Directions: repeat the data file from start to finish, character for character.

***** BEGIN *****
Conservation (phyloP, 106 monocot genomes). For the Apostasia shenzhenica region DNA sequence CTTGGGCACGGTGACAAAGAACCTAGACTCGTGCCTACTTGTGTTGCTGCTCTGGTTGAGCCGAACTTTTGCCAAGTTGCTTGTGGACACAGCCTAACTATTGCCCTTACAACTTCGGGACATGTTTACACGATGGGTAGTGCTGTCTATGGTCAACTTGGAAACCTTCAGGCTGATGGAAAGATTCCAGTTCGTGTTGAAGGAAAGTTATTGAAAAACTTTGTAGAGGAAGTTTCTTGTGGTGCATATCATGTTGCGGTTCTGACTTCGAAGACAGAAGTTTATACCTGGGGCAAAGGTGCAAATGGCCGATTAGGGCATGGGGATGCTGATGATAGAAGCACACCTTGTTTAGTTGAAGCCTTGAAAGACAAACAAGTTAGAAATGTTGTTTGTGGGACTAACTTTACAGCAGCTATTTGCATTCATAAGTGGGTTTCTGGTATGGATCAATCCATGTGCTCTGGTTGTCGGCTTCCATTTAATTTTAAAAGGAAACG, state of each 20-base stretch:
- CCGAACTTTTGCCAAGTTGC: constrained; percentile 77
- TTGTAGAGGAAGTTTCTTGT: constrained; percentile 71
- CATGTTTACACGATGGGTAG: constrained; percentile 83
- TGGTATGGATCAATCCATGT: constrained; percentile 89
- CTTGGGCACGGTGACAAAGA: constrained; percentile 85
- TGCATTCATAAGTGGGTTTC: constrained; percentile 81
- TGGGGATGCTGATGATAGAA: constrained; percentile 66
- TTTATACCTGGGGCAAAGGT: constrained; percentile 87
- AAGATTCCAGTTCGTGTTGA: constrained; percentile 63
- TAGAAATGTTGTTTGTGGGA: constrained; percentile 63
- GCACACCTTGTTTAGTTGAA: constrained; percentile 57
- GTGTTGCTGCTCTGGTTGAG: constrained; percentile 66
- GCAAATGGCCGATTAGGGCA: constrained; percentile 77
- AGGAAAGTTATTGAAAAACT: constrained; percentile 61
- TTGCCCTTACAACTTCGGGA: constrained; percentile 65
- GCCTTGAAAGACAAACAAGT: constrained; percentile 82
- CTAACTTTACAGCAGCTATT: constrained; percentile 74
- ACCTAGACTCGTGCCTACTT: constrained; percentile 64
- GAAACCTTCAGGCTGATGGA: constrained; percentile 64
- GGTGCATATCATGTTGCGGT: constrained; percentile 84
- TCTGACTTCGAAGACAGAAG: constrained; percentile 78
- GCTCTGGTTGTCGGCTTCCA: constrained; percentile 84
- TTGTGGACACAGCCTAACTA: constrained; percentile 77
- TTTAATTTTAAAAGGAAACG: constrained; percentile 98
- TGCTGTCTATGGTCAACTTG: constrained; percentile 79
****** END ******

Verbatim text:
Conservation (phyloP, 106 monocot genomes). For the Apostasia shenzhenica region DNA sequence CTTGGGCACGGTGACAAAGAACCTAGACTCGTGCCTACTTGTGTTGCTGCTCTGGTTGAGCCGAACTTTTGCCAAGTTGCTTGTGGACACAGCCTAACTATTGCCCTTACAACTTCGGGACATGTTTACACGATGGGTAGTGCTGTCTATGGTCAACTTGGAAACCTTCAGGCTGATGGAAAGATTCCAGTTCGTGTTGAAGGAAAGTTATTGAAAAACTTTGTAGAGGAAGTTTCTTGTGGTGCATATCATGTTGCGGTTCTGACTTCGAAGACAGAAGTTTATACCTGGGGCAAAGGTGCAAATGGCCGATTAGGGCATGGGGATGCTGATGATAGAAGCACACCTTGTTTAGTTGAAGCCTTGAAAGACAAACAAGTTAGAAATGTTGTTTGTGGGACTAACTTTACAGCAGCTATTTGCATTCATAAGTGGGTTTCTGGTATGGATCAATCCATGTGCTCTGGTTGTCGGCTTCCATTTAATTTTAAAAGGAAACG, state of each 20-base stretch:
- CCGAACTTTTGCCAAGTTGC: constrained; percentile 77
- TTGTAGAGGAAGTTTCTTGT: constrained; percentile 71
- CATGTTTACACGATGGGTAG: constrained; percentile 83
- TGGTATGGATCAATCCATGT: constrained; percentile 89
- CTTGGGCACGGTGACAAAGA: constrained; percentile 85
- TGCATTCATAAGTGGGTTTC: constrained; percentile 81
- TGGGGATGCTGATGATAGAA: constrained; percentile 66
- TTTATACCTGGGGCAAAGGT: constrained; percentile 87
- AAGATTCCAGTTCGTGTTGA: constrained; percentile 63
- TAGAAATGTTGTTTGTGGGA: constrained; percentile 63
- GCACACCTTGTTTAGTTGAA: constrained; percentile 57
- GTGTTGCTGCTCTGGTTGAG: constrained; percentile 66
- GCAAATGGCCGATTAGGGCA: constrained; percentile 77
- AGGAAAGTTATTGAAAAACT: constrained; percentile 61
- TTGCCCTTACAACTTCGGGA: constrained; percentile 65
- GCCTTGAAAGACAAACAAGT: constrained; percentile 82
- CTAACTTTACAGCAGCTATT: constrained; percentile 74
- ACCTAGACTCGTGCCTACTT: constrained; percentile 64
- GAAACCTTCAGGCTGATGGA: constrained; percentile 64
- GGTGCATATCATGTTGCGGT: constrained; percentile 84
- TCTGACTTCGAAGACAGAAG: constrained; percentile 78
- GCTCTGGTTGTCGGCTTCCA: constrained; percentile 84
- TTGTGGACACAGCCTAACTA: constrained; percentile 77
- TTTAATTTTAAAAGGAAACG: constrained; percentile 98
- TGCTGTCTATGGTCAACTTG: constrained; percentile 79